9. You Can Stay Hydrated by Drinking Hot Water
Drinking water at any temperature will help you stay hydrated. People who prefer having a hot drink such as tea or coffee in the morning are getting the hydration benefit of the hot water as well. If they replace the coffee by drinking hot water, they will also reduce the negative effects of caffeine.
As a renowned physician with McFarland Sports Medicine, Dr. Sarah Bancroft says, “All of the musculoskeletal system needs hydration to make sure it is working properly”.
What Are Some Misunderstandings about Hot Water?
Some misunderstandings about hot water are that the following claimed benefits are proven when in reality they have little or no scientific backing.
- Body detoxification is aided by hot water: there is limited scientific backing.
- Weight loss is aided by hot water: there is limited scientific backing.
- Blood circulation is aided by hot water: there is no direct scientific backing.
- Drinking hot water may help the central nervous system work better: there is no scientific backing.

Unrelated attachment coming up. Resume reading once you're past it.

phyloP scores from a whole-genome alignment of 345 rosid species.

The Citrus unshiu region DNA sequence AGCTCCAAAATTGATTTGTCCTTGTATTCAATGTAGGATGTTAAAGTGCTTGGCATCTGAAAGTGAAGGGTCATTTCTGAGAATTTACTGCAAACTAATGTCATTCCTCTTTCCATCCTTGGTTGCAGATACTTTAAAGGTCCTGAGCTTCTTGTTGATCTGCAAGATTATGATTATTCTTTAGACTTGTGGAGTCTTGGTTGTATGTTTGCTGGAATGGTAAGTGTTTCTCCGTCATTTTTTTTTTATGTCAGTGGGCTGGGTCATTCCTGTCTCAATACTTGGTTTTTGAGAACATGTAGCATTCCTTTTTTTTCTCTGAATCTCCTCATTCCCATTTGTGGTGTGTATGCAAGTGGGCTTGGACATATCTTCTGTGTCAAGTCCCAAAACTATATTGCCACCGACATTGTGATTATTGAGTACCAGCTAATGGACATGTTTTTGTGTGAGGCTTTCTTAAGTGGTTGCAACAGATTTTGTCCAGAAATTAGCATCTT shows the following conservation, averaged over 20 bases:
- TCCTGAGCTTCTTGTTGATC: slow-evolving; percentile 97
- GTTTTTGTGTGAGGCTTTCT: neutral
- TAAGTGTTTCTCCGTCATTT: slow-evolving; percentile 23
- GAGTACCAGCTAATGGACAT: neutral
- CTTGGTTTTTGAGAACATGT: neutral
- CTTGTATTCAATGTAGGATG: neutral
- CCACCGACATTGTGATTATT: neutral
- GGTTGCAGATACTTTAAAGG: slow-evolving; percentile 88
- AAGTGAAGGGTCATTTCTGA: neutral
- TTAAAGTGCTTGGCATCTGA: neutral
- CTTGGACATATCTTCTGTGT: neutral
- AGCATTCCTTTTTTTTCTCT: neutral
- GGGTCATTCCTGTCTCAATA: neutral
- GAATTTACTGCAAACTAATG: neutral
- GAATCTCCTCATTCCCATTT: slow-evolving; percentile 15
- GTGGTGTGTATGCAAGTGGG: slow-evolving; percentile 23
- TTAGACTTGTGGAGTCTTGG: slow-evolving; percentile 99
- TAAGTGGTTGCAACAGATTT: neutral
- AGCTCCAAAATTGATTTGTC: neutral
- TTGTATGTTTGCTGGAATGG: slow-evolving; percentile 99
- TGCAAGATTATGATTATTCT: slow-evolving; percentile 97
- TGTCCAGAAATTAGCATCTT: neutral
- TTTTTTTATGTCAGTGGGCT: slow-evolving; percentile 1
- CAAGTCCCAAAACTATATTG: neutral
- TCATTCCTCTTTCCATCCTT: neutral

Given the research on the benefits of hot water remains limited, these benefits may yet be proven, but for now, it is a misunderstanding to think they are.
What Are the Risks of Drinking Hot Water?
The risks of drinking hot water include tissue damage, reduced thirst signals that can cause you to not drink as much as you should, and increased sweating that may require more hydration than normal when exercising.
The optimal drinking temperature for hot fluids is 58°C (136 °F) as per a 2008 study conducted by the Department of Mechanical Engineering at The University of Texas. This temperature is optimal for reducing scald burn hazards and improving consumer satisfaction. The study goes on to note that 71°C / 160°F is the maximum for serving hot beverages including hot water. This diagram shows key water temperatures relevant to drinking hot water.
According to a 2015 study published in the European Journal of Pharmaceutical and Medical Research, drinking hot water can potentially damage the tissue in the mouth and esophagus. This is specifically pertinent if the temperature of hot water is higher than the body temperature.
According to another study by the US Army Research Institute of Environmental Medicine that looked at the effects of water temperature on drinking patterns, drinking hot water makes you less thirsty. This can be detrimental on days you are exercising and losing water through sweat. If you opt to drink hot water, be aware that you may not feel thirsty as often as you should.